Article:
Wednesday, September 12, 2018

how to heal a hurricane

"First and foremost, it must be frankly admitted straight away that it was not [the first monks'] intention to create a culture nor even to preserve a culture from the past. Their motivation was much more basic. Their goal was: quaerere Deum. Amid the confusion of the times, in which nothing seemed permanent, they wanted to do the essential – to make an effort to find what was perennially valid and lasting, life itself. They were searching for God. They wanted to go from the inessential to the essential, to the only truly important and reliable thing there is. It is sometimes said that they were “eschatologically” oriented. But this is not to be understood in a temporal sense, as if they were looking ahead to the end of the world or to their own death, but in an existential sense: they were seeking the definitive behind the provisional."
—Benedict XVI, Address at Collège des Bernardins, Paris, Friday, 12 September 2008

Today is the feast of the holy name of Mary, whose name refers to the sea (mare, maris, as you will remember from your childhood latin flashcards). Today I am thinking of the sea. Of the hurricane that is barreling towards this weekend and Denise’s wedding.

Today I am meant to be pondering the woman named for the sea that is currently swirling itself into a giant storm, preparing to unleash it on all sorts of people and their lives, one of them a bride.

Hurricanes are funny critters. Their wide swaths of raging wind, torrents of water, flooding are all the chaos of the surf hitting the sand, writ large over an area less hardy than the long-suffering beaches. The sea is never kind to land, but generally it stays in its limits and the vanguards of the shore—cliffs, sharp rocks, and tidal pools—are made of sterner stuff than the delicate flora deeper inland. A hurricane just plows through all the careful borders terra firma has erected to protect her holdings.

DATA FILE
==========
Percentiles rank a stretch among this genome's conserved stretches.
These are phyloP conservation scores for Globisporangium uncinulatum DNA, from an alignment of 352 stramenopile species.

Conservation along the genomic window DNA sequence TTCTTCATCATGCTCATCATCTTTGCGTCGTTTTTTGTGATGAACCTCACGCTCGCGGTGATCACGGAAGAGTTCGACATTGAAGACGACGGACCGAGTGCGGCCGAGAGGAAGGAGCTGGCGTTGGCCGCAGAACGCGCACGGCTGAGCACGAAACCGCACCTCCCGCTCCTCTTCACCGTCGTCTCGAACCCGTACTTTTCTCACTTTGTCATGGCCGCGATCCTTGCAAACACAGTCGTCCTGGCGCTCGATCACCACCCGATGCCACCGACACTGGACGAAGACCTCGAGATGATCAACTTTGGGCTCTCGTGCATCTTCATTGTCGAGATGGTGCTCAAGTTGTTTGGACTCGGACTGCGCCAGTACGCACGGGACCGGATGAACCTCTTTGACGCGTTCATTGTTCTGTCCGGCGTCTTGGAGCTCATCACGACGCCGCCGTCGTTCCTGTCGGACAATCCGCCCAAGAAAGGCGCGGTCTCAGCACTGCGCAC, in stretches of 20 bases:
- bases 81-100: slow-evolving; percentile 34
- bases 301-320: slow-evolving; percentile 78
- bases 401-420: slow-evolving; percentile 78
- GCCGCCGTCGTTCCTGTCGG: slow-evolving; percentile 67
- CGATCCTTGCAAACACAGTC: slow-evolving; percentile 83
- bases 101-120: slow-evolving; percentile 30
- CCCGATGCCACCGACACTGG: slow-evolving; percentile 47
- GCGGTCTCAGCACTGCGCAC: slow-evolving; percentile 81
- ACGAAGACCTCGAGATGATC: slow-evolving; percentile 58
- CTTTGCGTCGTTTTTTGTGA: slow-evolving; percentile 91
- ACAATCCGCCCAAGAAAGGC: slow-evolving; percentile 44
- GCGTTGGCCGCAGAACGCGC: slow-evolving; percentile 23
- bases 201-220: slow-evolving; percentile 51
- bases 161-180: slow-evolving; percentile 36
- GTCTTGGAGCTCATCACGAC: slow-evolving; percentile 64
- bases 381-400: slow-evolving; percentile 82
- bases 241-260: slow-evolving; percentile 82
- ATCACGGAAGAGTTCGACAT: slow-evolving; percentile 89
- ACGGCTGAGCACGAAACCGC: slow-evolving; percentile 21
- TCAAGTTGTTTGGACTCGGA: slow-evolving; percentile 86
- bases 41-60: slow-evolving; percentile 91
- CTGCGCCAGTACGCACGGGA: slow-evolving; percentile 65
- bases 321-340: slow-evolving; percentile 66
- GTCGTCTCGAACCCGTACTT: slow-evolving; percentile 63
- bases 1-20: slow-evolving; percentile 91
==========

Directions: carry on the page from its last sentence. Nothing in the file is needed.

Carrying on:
But at the center of this storm is—what? An eye of stillness. An impenetrable fortress surrounded by a thick, foreboding ring of thunderstorms. At the epicenter of this whirl of destruction is something dead and lifeless.

The heart of a hurricane is not something vibrant and life-giving—a hurricane is not a surplus of energy—it is fueled by something dead. It is the revolt of nature against stagnation.

But not matter how much the hurricane roars outside, it can never bring to life the air inside its eye. Destruction, tearing down whatever is around it, cannot bring what’s dead back to life.

I wonder: how can you heal a hurricane?

Can you talk it down, reason with it, help it see whatever lie—sung to it from the depths of the cumulus banks hanging above the far reaches of the Atlantic—it’s running from is false?

Can you weather it? Can you bear the brunt of its lashes season after season, and hope that one day its energy will cease. But the hurricane is powered by all sorts of currents, winds, and jet streams invisible to casual coastal observation. How do you reach to the heart of the hurricane, unwind its windy origins, and follow the tides back to their source?

Does it respond to love?